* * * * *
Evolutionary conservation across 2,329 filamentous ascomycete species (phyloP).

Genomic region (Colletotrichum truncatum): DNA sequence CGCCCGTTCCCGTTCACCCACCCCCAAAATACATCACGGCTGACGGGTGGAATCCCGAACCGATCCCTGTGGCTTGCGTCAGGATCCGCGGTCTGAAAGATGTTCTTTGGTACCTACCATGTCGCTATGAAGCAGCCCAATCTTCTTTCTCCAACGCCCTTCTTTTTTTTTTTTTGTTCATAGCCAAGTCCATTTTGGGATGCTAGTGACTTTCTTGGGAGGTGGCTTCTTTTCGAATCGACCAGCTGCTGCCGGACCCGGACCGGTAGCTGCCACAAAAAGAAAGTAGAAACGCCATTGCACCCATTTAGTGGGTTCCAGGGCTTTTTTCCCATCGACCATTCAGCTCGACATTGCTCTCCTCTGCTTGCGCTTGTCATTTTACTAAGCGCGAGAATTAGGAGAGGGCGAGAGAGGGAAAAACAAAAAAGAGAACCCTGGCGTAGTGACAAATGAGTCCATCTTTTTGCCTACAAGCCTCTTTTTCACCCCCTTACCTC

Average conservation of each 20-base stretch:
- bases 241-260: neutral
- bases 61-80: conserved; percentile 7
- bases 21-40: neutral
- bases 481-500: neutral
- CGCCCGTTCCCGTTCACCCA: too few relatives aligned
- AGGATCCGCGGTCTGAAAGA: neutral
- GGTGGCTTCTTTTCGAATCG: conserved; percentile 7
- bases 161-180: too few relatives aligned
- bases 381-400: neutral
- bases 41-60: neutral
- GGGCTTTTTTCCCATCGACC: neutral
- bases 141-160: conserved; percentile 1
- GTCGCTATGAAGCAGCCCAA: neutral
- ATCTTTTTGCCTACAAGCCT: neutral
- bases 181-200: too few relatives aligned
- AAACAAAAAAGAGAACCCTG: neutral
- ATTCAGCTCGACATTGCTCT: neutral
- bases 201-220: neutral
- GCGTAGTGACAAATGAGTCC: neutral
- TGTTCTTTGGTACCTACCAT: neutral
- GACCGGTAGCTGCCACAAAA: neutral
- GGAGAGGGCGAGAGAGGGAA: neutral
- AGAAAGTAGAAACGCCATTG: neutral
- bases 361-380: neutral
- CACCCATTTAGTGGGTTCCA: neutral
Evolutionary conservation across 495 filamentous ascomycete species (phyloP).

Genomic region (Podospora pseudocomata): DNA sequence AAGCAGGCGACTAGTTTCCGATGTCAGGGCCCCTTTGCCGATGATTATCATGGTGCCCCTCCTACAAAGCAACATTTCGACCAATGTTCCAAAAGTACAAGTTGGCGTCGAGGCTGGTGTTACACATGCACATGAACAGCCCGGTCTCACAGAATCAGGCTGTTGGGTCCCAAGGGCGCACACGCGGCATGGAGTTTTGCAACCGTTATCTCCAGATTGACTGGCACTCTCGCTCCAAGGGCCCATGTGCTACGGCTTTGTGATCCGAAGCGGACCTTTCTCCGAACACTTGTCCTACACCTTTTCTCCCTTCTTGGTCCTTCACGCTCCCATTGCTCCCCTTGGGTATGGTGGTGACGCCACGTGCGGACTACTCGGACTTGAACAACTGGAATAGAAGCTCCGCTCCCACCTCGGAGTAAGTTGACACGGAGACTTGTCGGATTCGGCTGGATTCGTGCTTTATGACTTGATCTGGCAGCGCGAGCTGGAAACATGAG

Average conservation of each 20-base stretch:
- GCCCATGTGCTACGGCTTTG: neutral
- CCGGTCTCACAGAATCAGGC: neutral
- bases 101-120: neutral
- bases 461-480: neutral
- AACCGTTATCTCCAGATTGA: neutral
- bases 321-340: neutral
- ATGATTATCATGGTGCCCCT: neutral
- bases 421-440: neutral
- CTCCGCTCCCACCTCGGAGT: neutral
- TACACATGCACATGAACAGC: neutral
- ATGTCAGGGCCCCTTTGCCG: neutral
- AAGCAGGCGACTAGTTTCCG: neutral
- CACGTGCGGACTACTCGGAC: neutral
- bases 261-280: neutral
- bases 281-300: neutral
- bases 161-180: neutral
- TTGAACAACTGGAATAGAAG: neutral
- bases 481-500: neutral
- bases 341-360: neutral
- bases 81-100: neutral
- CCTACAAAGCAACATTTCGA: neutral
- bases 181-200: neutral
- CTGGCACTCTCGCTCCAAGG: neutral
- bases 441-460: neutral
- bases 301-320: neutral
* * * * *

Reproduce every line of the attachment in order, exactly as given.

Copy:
Evolutionary conservation across 2,329 filamentous ascomycete species (phyloP).

Genomic region (Colletotrichum truncatum): DNA sequence CGCCCGTTCCCGTTCACCCACCCCCAAAATACATCACGGCTGACGGGTGGAATCCCGAACCGATCCCTGTGGCTTGCGTCAGGATCCGCGGTCTGAAAGATGTTCTTTGGTACCTACCATGTCGCTATGAAGCAGCCCAATCTTCTTTCTCCAACGCCCTTCTTTTTTTTTTTTTGTTCATAGCCAAGTCCATTTTGGGATGCTAGTGACTTTCTTGGGAGGTGGCTTCTTTTCGAATCGACCAGCTGCTGCCGGACCCGGACCGGTAGCTGCCACAAAAAGAAAGTAGAAACGCCATTGCACCCATTTAGTGGGTTCCAGGGCTTTTTTCCCATCGACCATTCAGCTCGACATTGCTCTCCTCTGCTTGCGCTTGTCATTTTACTAAGCGCGAGAATTAGGAGAGGGCGAGAGAGGGAAAAACAAAAAAGAGAACCCTGGCGTAGTGACAAATGAGTCCATCTTTTTGCCTACAAGCCTCTTTTTCACCCCCTTACCTC

Average conservation of each 20-base stretch:
- bases 241-260: neutral
- bases 61-80: conserved; percentile 7
- bases 21-40: neutral
- bases 481-500: neutral
- CGCCCGTTCCCGTTCACCCA: too few relatives aligned
- AGGATCCGCGGTCTGAAAGA: neutral
- GGTGGCTTCTTTTCGAATCG: conserved; percentile 7
- bases 161-180: too few relatives aligned
- bases 381-400: neutral
- bases 41-60: neutral
- GGGCTTTTTTCCCATCGACC: neutral
- bases 141-160: conserved; percentile 1
- GTCGCTATGAAGCAGCCCAA: neutral
- ATCTTTTTGCCTACAAGCCT: neutral
- bases 181-200: too few relatives aligned
- AAACAAAAAAGAGAACCCTG: neutral
- ATTCAGCTCGACATTGCTCT: neutral
- bases 201-220: neutral
- GCGTAGTGACAAATGAGTCC: neutral
- TGTTCTTTGGTACCTACCAT: neutral
- GACCGGTAGCTGCCACAAAA: neutral
- GGAGAGGGCGAGAGAGGGAA: neutral
- AGAAAGTAGAAACGCCATTG: neutral
- bases 361-380: neutral
- CACCCATTTAGTGGGTTCCA: neutral
Evolutionary conservation across 495 filamentous ascomycete species (phyloP).

Genomic region (Podospora pseudocomata): DNA sequence AAGCAGGCGACTAGTTTCCGATGTCAGGGCCCCTTTGCCGATGATTATCATGGTGCCCCTCCTACAAAGCAACATTTCGACCAATGTTCCAAAAGTACAAGTTGGCGTCGAGGCTGGTGTTACACATGCACATGAACAGCCCGGTCTCACAGAATCAGGCTGTTGGGTCCCAAGGGCGCACACGCGGCATGGAGTTTTGCAACCGTTATCTCCAGATTGACTGGCACTCTCGCTCCAAGGGCCCATGTGCTACGGCTTTGTGATCCGAAGCGGACCTTTCTCCGAACACTTGTCCTACACCTTTTCTCCCTTCTTGGTCCTTCACGCTCCCATTGCTCCCCTTGGGTATGGTGGTGACGCCACGTGCGGACTACTCGGACTTGAACAACTGGAATAGAAGCTCCGCTCCCACCTCGGAGTAAGTTGACACGGAGACTTGTCGGATTCGGCTGGATTCGTGCTTTATGACTTGATCTGGCAGCGCGAGCTGGAAACATGAG

Average conservation of each 20-base stretch:
- GCCCATGTGCTACGGCTTTG: neutral
- CCGGTCTCACAGAATCAGGC: neutral
- bases 101-120: neutral
- bases 461-480: neutral
- AACCGTTATCTCCAGATTGA: neutral
- bases 321-340: neutral
- ATGATTATCATGGTGCCCCT: neutral
- bases 421-440: neutral
- CTCCGCTCCCACCTCGGAGT: neutral
- TACACATGCACATGAACAGC: neutral
- ATGTCAGGGCCCCTTTGCCG: neutral
- AAGCAGGCGACTAGTTTCCG: neutral
- CACGTGCGGACTACTCGGAC: neutral
- bases 261-280: neutral
- bases 281-300: neutral
- bases 161-180: neutral
- TTGAACAACTGGAATAGAAG: neutral
- bases 481-500: neutral
- bases 341-360: neutral
- bases 81-100: neutral
- CCTACAAAGCAACATTTCGA: neutral
- bases 181-200: neutral
- CTGGCACTCTCGCTCCAAGG: neutral
- bases 441-460: neutral
- bases 301-320: neutral